Trillion-Dollar Currency Already Subject Of Simpsons Episode (Sorry, Paul Krugman)
We all know that The Simpsons is genius. But who knew that the show that gestated on the comic-strip pages of L.A. alternative media could one day help save America?
If New York Times columnist Paul Krugman's suggestion that the Obama administration actually mint a $1 trillion platinum coin comes to fruition, you might have to credit The Simpsons for at least some of the inspiration.
You see, there was this one episode ...
... in which a $1 trillion dollar bill from the postwar years had gone missing. It was Homer Simpson's mission to find it.
Los Angeles Lakers v Charlotte Hornets - Verified Resale Tickets
TicketsTue., Feb. 28, 7:30pm
Los Angeles Clippers v Houston Rockets - Verified Resale Tickets
TicketsWed., Mar. 1, 7:30pm
UCLA Bruins Men's Baseball vs. University of Michigan Wolverines Baseball
TicketsFri., Mar. 3, 6:00pm
TicketsFri., Mar. 3, 7:00pm
The bill -- imprinted with Harry Truman's photo -- was intended to help rebuild Europe but went missing after industrialist Montgomery Burns was trusted to take it to the continent. The caper ultimately ends with Fidel Castro five-fingering the precious paper.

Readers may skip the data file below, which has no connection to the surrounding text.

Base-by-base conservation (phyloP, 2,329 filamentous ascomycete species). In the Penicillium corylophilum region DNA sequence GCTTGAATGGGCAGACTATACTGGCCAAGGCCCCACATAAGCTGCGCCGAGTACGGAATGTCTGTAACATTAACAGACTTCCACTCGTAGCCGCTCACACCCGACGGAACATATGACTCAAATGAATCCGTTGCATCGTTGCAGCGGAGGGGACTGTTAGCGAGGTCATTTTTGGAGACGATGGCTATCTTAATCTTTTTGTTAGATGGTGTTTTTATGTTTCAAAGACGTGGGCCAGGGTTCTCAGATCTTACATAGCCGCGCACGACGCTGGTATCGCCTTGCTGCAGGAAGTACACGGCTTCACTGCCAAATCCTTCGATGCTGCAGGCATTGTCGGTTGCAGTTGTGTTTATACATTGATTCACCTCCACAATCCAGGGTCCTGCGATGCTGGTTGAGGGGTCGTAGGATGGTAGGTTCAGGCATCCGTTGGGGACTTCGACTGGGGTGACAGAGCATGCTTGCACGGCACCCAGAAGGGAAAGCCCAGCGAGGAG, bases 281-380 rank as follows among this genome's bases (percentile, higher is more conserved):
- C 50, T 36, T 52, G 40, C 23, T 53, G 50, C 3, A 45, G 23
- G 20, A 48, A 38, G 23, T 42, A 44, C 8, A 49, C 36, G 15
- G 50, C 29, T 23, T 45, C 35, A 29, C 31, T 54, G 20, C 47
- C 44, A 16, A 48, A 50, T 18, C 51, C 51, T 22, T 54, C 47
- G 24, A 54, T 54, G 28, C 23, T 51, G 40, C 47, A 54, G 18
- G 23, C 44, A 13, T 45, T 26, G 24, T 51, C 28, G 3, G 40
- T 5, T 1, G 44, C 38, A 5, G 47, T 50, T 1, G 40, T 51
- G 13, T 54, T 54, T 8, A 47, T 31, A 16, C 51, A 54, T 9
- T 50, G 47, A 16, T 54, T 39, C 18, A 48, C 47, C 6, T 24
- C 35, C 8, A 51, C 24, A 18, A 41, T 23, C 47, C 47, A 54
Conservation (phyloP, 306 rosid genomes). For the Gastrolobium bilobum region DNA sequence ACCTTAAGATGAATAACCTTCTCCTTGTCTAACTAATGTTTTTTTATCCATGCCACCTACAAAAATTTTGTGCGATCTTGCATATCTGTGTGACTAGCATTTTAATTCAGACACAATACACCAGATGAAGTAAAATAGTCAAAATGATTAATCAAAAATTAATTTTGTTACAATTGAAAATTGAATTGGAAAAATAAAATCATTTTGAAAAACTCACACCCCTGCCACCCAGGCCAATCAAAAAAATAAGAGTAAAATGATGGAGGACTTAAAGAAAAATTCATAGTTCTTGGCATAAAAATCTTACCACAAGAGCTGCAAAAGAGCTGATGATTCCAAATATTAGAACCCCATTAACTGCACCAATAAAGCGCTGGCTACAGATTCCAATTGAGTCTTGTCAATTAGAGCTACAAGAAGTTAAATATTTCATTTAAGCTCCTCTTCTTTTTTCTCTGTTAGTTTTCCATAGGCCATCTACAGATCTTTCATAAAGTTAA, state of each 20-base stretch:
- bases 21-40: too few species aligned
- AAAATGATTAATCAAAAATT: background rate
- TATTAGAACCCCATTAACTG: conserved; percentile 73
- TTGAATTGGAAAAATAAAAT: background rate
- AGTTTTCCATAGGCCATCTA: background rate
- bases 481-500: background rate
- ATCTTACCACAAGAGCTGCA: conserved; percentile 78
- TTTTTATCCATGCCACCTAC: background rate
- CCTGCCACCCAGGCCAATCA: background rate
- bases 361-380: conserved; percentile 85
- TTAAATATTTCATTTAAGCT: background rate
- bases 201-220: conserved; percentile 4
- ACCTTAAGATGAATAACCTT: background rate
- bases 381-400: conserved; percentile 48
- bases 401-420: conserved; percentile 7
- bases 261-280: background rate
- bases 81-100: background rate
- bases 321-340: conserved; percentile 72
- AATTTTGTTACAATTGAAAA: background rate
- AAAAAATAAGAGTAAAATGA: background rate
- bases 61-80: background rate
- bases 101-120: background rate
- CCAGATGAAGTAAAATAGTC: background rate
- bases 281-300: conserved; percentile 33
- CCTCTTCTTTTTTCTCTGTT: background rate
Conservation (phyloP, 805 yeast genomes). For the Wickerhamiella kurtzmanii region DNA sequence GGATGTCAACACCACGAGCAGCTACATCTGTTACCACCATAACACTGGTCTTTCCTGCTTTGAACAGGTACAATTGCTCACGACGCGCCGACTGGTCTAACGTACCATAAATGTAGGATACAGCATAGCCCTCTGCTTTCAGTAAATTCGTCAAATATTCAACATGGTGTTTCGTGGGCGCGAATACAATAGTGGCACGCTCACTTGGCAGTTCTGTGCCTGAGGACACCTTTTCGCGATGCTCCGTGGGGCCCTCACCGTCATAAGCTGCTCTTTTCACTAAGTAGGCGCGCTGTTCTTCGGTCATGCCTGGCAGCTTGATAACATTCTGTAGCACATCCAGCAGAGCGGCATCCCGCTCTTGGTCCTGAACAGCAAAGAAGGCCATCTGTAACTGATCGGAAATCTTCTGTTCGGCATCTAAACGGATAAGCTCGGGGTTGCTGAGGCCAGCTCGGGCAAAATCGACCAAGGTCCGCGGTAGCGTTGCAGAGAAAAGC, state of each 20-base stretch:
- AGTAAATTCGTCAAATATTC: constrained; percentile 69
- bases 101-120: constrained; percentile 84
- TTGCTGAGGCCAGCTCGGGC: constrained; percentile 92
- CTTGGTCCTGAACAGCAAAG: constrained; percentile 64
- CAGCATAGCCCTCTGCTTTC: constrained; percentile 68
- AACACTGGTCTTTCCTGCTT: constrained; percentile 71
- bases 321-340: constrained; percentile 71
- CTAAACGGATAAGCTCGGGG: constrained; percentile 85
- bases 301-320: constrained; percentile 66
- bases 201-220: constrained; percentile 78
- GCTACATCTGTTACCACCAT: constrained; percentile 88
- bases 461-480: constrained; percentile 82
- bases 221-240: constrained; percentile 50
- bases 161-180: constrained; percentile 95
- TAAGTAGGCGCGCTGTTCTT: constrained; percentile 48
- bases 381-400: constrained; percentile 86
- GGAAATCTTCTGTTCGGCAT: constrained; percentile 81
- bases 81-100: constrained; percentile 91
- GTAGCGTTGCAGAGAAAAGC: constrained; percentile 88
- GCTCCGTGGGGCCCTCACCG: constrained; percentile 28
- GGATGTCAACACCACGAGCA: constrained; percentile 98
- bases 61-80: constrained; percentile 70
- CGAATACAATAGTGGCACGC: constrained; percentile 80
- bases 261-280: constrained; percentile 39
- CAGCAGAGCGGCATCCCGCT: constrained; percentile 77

The show wasn't about the debt ceiling, but it does make light of the audacity of a country with such economic power.
As Republicans in congress indicate they'll hold the nation's debt ceiling (and thus federal paychecks, military spending, entitlements, etc.) hostage over spending cuts, Krugman is encourage a workaround:
There's a legal loophole allowing the Treasury to mint platinum coins in any denomination the secretary chooses. Yes, it was intended to allow commemorative collector's items -- but that's not what the letter of the law says. And by minting a $1 trillion coin, then depositing it at the Fed, the Treasury could acquire enough cash to sidestep the debt ceiling -- while doing no economic harm at all.
Mr. Burns, clearly a Republican, wouldn't be happy (unless, of course, the bill ended up in his pocket).
Get the ICYMI: Today's Top Stories Newsletter Our daily newsletter delivers quick clicks to keep you in the know
Catch up on the day's news and stay informed with our daily digest of the most popular news, music, food and arts stories in Los Angeles, delivered to your inbox Monday through Friday.